Charged With a Felony in Denton or Surrounding Area?

Felony charges are nothing to scoff at. In Texas, felonies happen to be a very serious criminal offenses. A felony comes with a penalty that is at least 6 months in a state jail facility. That is what distinguishes felonies from misdemeanors.  If someone faces a felony crime, then the incarceration will take place either in a prison or a state jail facility in Texas. In addition to incarceration, anyone convicted of a felony will face hefty fines as well. There are significant collateral consequences that come with being labeled a felon. A felony conviction makes a person ineligible for probation from a jury.  That legal fact usually causes prosecutors to refuse a request for a probation offer during plea bargaining. 

Under the Habitual Violator Statute, a felony conviction can be used to raise the punishment of a currently pending felony.  This type of enhancement can result in minimum sentences of 25 years in prison and maximum sentences of life in prison for offenses that do not normally carry such harsh punishments.  A felony record can make finding employment and housing extremely difficult.

Potential Felony Conviction Penalties in Texas

Texas has various felony types – five, to be exact. Many felonies are more serious in comparison to their counterparts. They are categorized based on their perceived severity. Capital felonies, such as Capital Murder are the most serious felonies in Texas. The penalty is life imprisonment or the death penalty.

Felonies of the first-degree are one step below capital felonies. This kind of felony comes with a minimum of five-year prison sentence. For the most part, a first-degree felony conviction is punishable by between 5 and 99 years of incarceration or, life imprisonment. Further, you may be subjected to as much as $10,000 in fines. Examples of a first-degree felonies are murder, aggravated arson and aggravated robbery. Subcategories of first-degree felonies have specific statuses that we typically referred to as “aggravated felonies.” Examples of aggravated felonies are drug offenses that have 10-year minimum sentences, or in some cases, 15 year minimums.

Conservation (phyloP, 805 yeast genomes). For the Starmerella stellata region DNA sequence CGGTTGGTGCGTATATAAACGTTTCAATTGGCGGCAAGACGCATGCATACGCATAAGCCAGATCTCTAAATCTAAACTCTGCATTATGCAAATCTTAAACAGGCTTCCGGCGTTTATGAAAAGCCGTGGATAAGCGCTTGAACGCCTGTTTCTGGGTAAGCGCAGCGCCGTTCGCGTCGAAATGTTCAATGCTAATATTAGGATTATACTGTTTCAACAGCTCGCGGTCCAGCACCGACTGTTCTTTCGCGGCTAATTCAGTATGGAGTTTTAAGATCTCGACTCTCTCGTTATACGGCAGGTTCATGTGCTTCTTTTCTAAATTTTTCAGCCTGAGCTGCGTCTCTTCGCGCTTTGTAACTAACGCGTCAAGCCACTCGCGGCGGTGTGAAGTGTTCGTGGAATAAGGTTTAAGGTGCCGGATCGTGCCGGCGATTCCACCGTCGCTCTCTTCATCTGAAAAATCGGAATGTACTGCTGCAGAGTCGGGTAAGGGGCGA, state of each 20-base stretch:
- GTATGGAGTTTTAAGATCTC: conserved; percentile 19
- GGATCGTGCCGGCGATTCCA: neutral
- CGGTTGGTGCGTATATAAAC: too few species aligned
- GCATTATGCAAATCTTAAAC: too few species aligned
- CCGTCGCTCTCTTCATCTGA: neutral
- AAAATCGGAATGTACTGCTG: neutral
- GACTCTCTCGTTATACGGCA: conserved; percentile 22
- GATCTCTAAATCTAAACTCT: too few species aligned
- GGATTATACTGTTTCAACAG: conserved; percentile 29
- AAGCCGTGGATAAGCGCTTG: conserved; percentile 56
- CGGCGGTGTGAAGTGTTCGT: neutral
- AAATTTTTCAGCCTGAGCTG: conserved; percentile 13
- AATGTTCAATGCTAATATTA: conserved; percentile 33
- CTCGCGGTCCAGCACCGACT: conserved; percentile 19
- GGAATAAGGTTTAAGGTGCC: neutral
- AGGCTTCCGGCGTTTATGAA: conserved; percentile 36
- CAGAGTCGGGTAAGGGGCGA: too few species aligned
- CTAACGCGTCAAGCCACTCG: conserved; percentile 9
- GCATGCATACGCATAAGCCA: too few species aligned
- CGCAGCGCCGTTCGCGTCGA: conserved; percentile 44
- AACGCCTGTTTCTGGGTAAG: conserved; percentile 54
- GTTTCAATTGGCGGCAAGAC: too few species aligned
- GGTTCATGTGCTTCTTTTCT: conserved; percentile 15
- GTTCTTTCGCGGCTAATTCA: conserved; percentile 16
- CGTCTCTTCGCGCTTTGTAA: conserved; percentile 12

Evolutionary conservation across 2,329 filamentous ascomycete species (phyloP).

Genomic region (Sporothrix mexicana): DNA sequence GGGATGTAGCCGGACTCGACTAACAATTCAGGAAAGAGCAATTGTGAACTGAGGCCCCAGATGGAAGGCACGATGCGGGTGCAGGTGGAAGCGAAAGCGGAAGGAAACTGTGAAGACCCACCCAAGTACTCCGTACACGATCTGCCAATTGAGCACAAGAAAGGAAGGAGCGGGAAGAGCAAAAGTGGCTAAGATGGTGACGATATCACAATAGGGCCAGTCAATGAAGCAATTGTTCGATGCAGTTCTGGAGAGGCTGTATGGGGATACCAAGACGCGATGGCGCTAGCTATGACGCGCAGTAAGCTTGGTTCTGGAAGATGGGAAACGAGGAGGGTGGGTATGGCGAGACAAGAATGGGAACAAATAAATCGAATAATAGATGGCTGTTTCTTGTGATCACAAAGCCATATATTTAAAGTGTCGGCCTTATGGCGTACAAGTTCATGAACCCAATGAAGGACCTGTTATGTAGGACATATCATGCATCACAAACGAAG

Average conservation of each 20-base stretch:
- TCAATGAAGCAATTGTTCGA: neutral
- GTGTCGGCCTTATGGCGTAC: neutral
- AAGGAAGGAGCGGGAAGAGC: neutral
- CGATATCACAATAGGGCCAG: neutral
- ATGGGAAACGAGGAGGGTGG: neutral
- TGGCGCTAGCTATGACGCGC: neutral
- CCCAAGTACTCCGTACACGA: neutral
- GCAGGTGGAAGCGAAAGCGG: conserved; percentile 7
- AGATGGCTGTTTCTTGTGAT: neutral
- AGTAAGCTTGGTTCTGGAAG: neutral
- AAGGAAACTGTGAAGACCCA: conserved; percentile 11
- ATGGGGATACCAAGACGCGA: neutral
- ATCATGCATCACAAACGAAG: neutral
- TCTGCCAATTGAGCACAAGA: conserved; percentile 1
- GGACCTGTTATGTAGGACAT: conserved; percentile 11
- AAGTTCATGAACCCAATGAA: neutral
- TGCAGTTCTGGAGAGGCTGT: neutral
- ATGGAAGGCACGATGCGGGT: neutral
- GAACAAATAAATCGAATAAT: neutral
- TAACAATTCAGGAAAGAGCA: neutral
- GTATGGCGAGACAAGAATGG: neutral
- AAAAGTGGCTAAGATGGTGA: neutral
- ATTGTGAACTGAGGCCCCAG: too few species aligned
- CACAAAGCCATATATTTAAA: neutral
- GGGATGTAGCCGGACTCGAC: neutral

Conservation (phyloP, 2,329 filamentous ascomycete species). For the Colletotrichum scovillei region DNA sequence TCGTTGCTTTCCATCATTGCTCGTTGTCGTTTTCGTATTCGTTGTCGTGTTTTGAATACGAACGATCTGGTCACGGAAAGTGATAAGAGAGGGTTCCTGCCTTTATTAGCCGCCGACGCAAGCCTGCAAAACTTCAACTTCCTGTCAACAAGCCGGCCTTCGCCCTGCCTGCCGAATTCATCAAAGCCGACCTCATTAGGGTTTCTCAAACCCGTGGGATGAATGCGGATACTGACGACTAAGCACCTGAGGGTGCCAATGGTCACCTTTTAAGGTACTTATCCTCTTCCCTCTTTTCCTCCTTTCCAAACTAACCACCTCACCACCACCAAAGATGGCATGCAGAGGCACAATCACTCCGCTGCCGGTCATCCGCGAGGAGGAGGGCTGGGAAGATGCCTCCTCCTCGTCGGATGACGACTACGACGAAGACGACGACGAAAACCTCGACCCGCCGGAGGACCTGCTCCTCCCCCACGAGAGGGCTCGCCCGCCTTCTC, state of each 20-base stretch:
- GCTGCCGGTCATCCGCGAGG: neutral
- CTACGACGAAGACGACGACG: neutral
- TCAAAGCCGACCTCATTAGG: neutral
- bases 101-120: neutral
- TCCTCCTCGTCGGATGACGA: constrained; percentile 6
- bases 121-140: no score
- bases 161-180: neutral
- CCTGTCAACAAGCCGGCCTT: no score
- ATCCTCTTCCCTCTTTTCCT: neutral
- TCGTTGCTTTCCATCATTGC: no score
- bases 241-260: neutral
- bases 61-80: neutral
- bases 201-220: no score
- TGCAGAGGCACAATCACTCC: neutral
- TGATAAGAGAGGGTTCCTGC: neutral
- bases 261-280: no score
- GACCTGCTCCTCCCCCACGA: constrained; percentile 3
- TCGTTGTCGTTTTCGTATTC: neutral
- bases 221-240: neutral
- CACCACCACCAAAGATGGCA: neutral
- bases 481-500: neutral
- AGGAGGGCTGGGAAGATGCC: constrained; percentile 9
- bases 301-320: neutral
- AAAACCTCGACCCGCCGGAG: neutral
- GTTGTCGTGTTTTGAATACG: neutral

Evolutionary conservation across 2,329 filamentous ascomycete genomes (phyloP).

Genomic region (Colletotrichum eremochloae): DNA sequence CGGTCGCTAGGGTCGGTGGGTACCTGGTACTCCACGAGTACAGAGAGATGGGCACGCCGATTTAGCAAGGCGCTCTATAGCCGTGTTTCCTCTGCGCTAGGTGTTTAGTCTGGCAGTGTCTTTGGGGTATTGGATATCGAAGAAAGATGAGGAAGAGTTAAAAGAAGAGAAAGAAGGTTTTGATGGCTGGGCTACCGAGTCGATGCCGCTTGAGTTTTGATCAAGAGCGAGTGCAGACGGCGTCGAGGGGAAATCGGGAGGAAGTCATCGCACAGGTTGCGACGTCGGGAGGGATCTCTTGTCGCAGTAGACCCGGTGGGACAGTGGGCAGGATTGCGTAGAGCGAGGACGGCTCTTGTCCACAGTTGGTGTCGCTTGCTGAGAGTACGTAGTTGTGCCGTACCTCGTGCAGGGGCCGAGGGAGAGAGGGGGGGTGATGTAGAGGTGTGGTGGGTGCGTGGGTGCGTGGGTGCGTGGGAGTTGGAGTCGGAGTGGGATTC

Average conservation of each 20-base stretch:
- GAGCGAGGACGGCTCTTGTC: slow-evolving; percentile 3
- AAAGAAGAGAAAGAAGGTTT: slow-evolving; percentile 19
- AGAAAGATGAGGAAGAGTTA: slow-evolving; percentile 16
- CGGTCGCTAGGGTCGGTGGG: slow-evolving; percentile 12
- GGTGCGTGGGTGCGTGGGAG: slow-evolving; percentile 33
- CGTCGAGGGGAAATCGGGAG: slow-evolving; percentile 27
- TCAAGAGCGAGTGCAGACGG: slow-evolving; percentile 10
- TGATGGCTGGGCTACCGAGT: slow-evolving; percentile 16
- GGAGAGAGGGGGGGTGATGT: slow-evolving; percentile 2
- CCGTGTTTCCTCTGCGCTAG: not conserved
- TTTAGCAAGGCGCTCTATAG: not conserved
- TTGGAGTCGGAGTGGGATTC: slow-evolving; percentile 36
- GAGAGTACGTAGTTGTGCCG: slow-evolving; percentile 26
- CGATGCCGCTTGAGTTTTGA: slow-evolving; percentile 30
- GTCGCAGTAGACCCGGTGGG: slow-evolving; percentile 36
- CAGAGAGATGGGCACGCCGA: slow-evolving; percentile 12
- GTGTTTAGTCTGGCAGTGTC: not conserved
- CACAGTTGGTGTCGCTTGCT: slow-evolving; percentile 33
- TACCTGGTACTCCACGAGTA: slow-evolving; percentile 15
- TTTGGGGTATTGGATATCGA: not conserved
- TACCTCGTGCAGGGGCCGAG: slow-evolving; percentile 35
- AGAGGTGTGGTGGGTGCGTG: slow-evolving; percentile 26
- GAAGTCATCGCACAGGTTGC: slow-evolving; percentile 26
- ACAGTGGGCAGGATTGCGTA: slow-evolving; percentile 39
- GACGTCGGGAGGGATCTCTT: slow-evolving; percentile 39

Facing Potential Felony Charges? Contact Attorney Daniel K. Peugh Today

Second-degree felonies are the next level down. This kind of felony includes offenses such as aggravated assault, robbery, and manslaughter. Anyone with a second-degree felony conviction can face between 2 and 20 years of prison time. Further, they may be subjected to a fine up to $10,000.

Those who are charged with a third-degree felony will face a minimum of 2 years in prison and a maximum of 10 years.  A fine of up to $10,000 can also be ordered.  Stalking and Tampering with Evidence are examples of third-degree felonies.

The final level involves state jail felonies. Possession of a Controlled Substance in an Amount of Less Than 1 Gram is a very common state jail felony. Anyone that receives such a conviction could spend anywhere from 6 to 24 months in a state jail facility, and pay as much as a $10,000 fine.